DNA amounts of angiosperms from the Antarctic and South Georgia

The 4C DNA amounts of 23 native or alien angiosperms from South Georgia, or the maritime Antarctic, ranged from 1.4 to 80.5 pg (in 14 monocots) and from 1.3 to 44.3 pg (in 9 dicots). These values are within the ranges previously reported for these classes, but at their lower ends. It is suggested that the maximum DNA amount per nucleus and per diploid genome for angiosperms decreases with increasing latitude (and decreasing temperature) at high latitudes. Two contributory causes of this cline are suggested. First, compared with species with lower DNA amounts, species with high DNA amounts have inordinately long minimum generation times when grown at 0–5°C and hence may be relatively poor competitors with reduced stress tolerance at low temperatures. If so, there would be a tendency for selection against species with high DNA amount. Second, DNA amount and minimum generation time are positively correlated so that the maximum DNA amount permitting establishment within a single growing season probably decreases as the duration and/or mean temperature of the growing season decreases. If so, there is an absolute selection against species with high DNA amounts which cannot establish. The roles of DNA C-value and polyploidy, in adaptation to, and pre-adaptation for, survival in cold environments are discussed.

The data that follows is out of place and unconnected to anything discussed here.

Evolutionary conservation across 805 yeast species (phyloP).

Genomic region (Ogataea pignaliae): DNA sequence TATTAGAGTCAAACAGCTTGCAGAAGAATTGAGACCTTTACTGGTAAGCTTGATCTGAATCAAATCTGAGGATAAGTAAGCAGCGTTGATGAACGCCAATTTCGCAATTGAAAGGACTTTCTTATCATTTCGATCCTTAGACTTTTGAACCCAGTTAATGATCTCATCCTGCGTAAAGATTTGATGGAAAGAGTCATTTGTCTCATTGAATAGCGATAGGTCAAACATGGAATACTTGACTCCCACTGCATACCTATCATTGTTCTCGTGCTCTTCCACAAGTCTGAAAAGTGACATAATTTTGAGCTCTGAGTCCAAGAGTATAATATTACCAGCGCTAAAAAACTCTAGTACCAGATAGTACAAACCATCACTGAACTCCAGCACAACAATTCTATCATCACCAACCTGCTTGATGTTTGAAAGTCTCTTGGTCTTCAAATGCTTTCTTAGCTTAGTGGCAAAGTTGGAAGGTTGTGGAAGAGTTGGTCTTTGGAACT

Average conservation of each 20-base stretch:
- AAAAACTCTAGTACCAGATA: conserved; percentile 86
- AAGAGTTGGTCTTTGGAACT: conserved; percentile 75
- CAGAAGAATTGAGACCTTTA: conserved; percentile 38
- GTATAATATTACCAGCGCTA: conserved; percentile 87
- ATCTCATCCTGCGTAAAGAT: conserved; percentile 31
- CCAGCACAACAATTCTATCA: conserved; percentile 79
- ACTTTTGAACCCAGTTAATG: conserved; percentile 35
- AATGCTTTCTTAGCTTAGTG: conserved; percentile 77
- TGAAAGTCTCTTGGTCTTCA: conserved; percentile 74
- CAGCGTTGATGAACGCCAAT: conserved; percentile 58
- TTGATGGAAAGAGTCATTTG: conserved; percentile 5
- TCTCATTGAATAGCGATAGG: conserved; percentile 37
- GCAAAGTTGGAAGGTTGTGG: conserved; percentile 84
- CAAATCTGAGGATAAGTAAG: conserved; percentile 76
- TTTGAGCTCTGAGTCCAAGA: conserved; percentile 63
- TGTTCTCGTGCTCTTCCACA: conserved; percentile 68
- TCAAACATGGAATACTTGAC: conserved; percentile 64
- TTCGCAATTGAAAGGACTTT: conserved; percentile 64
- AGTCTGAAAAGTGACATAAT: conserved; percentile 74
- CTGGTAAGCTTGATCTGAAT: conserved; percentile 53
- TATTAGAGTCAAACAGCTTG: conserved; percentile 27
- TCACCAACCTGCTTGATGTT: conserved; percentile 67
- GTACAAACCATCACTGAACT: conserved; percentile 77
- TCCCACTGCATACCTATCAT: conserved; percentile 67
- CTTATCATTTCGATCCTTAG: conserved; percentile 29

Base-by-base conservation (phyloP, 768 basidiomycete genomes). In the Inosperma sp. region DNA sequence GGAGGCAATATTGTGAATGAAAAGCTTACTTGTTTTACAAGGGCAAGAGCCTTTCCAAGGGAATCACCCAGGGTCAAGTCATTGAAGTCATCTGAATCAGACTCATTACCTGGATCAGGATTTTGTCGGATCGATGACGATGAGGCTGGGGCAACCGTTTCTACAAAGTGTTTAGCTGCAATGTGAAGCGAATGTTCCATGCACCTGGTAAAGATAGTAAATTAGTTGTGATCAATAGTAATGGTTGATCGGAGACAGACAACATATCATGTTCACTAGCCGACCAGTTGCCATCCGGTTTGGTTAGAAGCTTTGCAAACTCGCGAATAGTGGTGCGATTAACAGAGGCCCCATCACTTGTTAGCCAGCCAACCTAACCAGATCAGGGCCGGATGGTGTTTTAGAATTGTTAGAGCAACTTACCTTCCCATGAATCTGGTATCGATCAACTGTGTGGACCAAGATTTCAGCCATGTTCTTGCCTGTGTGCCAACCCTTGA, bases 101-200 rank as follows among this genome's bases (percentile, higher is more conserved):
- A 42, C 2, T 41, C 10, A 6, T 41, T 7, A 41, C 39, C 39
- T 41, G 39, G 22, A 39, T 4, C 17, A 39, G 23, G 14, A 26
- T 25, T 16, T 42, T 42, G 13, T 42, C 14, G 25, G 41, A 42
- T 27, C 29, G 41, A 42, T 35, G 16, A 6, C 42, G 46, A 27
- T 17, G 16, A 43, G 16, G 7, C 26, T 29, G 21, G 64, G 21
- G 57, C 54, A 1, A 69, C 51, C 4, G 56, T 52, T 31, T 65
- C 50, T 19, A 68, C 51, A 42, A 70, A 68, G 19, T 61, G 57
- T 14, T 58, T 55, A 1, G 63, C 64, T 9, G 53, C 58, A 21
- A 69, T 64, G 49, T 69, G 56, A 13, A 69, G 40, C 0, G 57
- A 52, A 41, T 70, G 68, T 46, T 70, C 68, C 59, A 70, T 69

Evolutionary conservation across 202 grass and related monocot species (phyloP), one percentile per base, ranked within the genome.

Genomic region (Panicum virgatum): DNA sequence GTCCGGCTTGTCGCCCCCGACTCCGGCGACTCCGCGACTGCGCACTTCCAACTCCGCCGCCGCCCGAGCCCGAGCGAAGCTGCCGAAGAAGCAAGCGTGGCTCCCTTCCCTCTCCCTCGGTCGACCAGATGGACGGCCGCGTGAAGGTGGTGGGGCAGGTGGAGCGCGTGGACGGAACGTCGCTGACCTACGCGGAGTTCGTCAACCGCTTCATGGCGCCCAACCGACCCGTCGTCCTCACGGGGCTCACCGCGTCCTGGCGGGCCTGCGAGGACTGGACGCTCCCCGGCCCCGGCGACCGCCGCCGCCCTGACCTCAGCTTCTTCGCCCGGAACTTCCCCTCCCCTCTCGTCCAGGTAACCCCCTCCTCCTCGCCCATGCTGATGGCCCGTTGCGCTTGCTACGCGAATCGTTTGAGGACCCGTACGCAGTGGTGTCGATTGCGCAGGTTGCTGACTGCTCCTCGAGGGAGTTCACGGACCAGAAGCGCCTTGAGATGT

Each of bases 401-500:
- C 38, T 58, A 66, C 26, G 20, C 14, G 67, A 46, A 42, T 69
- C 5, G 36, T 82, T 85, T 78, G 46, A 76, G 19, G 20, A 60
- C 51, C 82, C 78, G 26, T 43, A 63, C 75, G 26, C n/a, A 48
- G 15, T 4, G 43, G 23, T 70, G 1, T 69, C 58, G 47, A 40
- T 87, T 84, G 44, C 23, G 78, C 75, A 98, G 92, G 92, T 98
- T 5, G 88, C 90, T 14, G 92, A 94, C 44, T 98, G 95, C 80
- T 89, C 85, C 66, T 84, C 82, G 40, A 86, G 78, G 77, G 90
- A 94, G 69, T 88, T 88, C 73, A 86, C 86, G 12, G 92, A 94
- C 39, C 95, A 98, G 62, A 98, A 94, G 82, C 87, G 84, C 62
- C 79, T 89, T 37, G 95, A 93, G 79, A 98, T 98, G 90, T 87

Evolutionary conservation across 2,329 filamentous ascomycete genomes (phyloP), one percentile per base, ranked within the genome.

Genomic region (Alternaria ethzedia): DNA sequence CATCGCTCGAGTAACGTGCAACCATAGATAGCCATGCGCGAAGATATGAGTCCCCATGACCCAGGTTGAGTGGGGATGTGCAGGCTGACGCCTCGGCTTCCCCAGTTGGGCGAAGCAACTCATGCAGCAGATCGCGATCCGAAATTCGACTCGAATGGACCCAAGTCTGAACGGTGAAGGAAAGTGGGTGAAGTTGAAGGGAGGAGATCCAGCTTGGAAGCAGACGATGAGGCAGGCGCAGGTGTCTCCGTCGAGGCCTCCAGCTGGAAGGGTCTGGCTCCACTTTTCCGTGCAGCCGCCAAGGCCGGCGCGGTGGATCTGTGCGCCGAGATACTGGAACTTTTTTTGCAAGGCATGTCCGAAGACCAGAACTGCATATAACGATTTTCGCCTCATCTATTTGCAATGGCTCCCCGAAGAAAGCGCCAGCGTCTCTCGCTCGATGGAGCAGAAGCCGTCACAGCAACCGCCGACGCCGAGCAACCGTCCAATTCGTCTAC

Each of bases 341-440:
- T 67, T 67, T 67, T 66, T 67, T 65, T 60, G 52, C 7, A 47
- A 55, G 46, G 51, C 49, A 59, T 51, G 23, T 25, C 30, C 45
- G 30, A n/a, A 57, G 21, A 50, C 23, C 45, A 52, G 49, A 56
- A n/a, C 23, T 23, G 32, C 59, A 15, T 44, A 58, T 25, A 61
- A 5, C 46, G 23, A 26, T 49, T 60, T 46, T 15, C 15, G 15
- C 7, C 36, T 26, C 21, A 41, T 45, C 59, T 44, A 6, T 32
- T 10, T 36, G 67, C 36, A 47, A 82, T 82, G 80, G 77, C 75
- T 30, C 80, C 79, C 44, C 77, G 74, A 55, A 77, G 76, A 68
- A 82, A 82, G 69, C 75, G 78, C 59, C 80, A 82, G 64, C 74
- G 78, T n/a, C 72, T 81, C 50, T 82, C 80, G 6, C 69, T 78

Publication status:
Authors: Bennett, M.D., Smith, J.B., Smith, Ronald I.L.

1 January, 1982
Environmental and Experimental Botany / 22
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